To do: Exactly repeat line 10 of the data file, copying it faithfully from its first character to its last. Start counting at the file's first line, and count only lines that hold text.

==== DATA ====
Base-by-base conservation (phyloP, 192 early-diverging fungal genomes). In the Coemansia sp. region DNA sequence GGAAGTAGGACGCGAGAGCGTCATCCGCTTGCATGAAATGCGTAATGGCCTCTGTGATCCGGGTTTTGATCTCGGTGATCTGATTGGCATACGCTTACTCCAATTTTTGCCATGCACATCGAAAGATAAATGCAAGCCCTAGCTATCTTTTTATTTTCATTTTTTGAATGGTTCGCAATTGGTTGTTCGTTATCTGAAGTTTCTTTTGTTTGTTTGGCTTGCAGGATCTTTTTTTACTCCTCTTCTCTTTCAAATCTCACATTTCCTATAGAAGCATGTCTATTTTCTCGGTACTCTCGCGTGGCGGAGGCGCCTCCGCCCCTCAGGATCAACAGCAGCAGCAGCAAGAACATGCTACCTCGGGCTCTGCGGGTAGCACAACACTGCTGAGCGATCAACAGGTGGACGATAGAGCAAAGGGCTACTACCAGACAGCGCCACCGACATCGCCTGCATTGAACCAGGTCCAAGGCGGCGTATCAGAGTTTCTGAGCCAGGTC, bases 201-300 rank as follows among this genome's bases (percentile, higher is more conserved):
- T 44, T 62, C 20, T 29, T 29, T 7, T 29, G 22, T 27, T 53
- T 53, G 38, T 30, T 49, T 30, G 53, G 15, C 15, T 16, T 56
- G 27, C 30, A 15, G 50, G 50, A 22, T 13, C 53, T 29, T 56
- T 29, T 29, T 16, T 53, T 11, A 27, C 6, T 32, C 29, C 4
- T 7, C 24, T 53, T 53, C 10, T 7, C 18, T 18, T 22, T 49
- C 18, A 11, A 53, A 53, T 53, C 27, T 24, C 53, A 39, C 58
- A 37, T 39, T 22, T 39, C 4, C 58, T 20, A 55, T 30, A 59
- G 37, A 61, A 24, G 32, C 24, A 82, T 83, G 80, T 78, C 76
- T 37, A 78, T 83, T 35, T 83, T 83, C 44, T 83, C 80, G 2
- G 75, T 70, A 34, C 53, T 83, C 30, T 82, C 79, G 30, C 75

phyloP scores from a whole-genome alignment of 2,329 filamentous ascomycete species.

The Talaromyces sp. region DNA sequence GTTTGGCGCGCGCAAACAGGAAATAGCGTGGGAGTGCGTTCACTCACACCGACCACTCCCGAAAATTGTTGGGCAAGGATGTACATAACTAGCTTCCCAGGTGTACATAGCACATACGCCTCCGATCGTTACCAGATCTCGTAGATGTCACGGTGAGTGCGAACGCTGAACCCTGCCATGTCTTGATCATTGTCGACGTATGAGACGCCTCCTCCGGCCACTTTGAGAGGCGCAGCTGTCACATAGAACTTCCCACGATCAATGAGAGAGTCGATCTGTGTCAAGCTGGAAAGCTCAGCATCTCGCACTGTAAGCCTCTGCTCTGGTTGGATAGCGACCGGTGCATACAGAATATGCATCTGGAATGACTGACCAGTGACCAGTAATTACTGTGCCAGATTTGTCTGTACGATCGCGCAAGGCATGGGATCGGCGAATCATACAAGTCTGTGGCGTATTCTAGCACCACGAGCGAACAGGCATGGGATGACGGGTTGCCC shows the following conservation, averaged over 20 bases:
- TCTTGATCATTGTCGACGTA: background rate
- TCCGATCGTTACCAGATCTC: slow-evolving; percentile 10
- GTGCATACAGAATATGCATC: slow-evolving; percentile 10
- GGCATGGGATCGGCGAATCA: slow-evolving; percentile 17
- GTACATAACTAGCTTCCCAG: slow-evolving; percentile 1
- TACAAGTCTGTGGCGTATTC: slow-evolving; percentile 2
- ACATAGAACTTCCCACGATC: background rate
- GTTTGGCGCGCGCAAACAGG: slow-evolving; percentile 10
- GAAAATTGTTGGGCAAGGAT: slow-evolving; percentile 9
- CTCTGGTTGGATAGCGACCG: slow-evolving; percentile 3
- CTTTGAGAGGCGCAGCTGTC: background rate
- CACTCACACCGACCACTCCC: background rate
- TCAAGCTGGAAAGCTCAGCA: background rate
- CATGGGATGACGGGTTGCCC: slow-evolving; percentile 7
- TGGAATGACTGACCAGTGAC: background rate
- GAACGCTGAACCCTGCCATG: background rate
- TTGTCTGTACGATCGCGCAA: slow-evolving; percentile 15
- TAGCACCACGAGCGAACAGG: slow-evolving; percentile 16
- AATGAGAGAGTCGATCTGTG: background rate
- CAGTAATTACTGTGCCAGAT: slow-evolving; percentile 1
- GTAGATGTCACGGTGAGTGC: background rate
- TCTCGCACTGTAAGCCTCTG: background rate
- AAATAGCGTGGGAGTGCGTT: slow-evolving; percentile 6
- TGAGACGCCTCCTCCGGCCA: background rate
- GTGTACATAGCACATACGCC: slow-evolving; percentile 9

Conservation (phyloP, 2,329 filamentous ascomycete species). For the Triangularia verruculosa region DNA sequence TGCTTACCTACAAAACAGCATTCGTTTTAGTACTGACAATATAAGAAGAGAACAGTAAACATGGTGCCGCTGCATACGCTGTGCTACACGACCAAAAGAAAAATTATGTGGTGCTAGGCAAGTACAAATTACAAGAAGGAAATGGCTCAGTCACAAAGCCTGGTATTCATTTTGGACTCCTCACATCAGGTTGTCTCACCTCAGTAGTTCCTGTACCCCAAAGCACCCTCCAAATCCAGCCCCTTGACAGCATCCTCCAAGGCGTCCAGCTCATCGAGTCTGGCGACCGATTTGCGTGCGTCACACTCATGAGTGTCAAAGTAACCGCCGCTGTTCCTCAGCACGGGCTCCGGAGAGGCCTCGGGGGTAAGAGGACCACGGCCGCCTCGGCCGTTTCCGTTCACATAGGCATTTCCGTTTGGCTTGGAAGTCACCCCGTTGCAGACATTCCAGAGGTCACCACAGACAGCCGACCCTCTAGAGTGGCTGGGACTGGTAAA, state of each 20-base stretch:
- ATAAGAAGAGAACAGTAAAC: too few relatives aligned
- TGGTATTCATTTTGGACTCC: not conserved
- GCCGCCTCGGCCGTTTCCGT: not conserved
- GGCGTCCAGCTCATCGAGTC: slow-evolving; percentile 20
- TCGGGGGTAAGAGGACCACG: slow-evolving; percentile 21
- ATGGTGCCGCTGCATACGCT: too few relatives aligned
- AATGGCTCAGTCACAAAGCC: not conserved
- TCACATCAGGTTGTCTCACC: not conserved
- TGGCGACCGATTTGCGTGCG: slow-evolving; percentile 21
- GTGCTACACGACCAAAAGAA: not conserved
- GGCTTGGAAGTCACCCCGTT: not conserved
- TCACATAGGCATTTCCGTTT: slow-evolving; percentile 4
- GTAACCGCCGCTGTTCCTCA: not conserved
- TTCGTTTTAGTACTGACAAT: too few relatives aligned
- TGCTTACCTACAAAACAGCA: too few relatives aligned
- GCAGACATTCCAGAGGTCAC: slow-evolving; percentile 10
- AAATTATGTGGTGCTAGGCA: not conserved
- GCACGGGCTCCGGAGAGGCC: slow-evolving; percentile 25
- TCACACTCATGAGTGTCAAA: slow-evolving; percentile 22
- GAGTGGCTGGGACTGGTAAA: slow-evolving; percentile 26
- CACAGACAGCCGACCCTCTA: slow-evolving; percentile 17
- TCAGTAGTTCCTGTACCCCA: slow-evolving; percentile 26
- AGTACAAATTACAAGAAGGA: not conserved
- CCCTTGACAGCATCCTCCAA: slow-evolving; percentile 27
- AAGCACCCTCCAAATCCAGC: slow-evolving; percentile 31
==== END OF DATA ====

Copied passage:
- T 37, A 78, T 83, T 35, T 83, T 83, C 44, T 83, C 80, G 2